I have loved to read stories aloud most of my life.
I would volunteer to read stories in the reading corner when I did work experience in schools. I would love to read stories to the children I cared for as a Nanny; reading times were frequently part of our schedules: pre-nap, post-nap, and always before bed. Even though most of the families I worked for had lovely collections of books, library trips were a regular occurrence, with plenty of time to choose, and, if we went shopping, book shops were visited, too.
I didn't want to get bored of reading the same stories over and over, so I would read them with energy and enthusiasm; it was also important to me that the children enjoyed listening to them, whether it was the first or the hundredth time, and, if they heard boredom in my voice, that would have taken some of their enjoyment away. We would often make the stories interactive; sometimes, that was easy, such as with "We're going on a bear hunt" by Michel Rosen, loving the onomatopoeia, we would sway for the "swish-swash" of the grass, do sticky walking for the "squelch squelch"; other books, the actions weren't so obvious so we would try to read books, such as Dr. Seuss's "Fox in Socks" very, very fast, or create actions for particular words. Some of the books were so loved, that we would often recite them on car and bus journeys.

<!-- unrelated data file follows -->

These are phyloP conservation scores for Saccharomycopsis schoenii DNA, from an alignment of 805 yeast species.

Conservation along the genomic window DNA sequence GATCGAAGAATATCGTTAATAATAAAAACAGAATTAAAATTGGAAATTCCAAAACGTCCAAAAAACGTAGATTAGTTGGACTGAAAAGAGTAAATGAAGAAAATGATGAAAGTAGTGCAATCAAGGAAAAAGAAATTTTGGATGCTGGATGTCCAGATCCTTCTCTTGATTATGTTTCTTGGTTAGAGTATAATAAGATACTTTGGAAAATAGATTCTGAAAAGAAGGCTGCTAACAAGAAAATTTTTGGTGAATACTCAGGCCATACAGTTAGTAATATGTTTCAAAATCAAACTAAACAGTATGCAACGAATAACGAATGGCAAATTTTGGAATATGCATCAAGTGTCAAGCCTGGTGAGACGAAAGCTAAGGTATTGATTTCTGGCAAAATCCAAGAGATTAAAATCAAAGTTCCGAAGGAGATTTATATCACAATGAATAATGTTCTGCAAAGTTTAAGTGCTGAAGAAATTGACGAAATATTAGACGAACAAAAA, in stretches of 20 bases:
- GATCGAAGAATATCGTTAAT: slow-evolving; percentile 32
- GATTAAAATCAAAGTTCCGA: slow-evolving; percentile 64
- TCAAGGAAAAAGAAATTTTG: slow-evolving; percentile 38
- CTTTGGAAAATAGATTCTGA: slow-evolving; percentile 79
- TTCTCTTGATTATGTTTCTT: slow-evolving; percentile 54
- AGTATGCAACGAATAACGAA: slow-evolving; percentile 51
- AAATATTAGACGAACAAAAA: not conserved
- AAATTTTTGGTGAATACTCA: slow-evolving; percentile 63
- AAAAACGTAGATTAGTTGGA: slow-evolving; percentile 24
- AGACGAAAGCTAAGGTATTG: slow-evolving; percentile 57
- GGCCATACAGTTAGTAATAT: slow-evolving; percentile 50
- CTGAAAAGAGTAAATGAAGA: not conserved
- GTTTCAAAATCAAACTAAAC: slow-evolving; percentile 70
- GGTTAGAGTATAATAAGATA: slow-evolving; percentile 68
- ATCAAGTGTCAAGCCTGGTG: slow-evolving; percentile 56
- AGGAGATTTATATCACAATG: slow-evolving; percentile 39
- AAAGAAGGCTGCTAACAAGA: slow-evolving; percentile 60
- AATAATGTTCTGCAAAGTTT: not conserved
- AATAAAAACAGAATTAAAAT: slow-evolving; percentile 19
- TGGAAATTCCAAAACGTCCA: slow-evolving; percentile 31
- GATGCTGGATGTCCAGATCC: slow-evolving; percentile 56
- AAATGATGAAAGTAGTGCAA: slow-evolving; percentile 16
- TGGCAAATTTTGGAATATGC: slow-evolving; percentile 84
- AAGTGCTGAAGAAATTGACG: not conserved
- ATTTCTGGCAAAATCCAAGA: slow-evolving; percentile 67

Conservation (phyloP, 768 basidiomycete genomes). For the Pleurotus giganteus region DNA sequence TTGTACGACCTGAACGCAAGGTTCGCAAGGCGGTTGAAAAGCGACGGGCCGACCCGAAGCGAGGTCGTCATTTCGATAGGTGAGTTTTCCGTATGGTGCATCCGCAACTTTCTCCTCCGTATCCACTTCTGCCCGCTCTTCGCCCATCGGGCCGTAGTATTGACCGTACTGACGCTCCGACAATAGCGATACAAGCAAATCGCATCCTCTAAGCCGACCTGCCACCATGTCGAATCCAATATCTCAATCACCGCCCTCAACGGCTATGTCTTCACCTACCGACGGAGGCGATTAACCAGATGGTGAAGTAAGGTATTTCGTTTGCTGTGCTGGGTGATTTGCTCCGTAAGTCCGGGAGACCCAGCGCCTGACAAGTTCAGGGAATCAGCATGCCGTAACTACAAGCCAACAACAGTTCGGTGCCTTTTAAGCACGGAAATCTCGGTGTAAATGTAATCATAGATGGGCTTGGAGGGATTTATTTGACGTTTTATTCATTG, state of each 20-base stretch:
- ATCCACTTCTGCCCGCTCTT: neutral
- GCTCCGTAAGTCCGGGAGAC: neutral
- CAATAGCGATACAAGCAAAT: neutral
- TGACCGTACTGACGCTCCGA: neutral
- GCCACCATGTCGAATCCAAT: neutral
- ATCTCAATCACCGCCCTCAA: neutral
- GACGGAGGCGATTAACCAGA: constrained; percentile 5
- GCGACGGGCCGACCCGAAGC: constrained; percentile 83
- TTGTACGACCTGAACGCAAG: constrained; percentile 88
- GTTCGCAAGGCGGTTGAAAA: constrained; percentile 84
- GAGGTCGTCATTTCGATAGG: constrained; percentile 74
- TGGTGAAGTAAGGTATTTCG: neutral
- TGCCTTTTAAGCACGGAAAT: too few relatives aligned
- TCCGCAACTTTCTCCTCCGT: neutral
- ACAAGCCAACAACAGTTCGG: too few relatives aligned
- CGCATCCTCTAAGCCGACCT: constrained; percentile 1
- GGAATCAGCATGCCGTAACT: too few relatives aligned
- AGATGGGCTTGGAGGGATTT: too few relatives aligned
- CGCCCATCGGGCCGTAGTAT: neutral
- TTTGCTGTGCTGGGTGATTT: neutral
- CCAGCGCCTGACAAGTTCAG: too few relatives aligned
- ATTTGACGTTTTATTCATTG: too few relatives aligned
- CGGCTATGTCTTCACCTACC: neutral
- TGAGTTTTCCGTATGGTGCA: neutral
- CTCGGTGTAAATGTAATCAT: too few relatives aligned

I wanted to encourage a love of reading in every child I looked after because I knew how important it was to have that passion, that imagination, that escapism.
I don't remember many books being around when I was a child; I have a recollection of there being Roger Hargreaves "Mr. Men" books, but little beyond that. But I do remember the joy of going to the library and picking books to borrow; I would sometimes get big books out, such as "The Sound of Music", and Louisa M. Alcott's "Little Women", which also had "Little Men" (her story; not a collection of Roger Hargreaves’ characters) at the back, upside down, because I wanted the pleasure to last longer. When I started getting pocket money, and was allowed to shop without adults, I would spend my £2 on a 99p Sweet Dreams/Sweet Valley High book or two (sometimes I would get seduced by a Constance Carroll nail varnish, or piece of make-up, so that would mean only one book).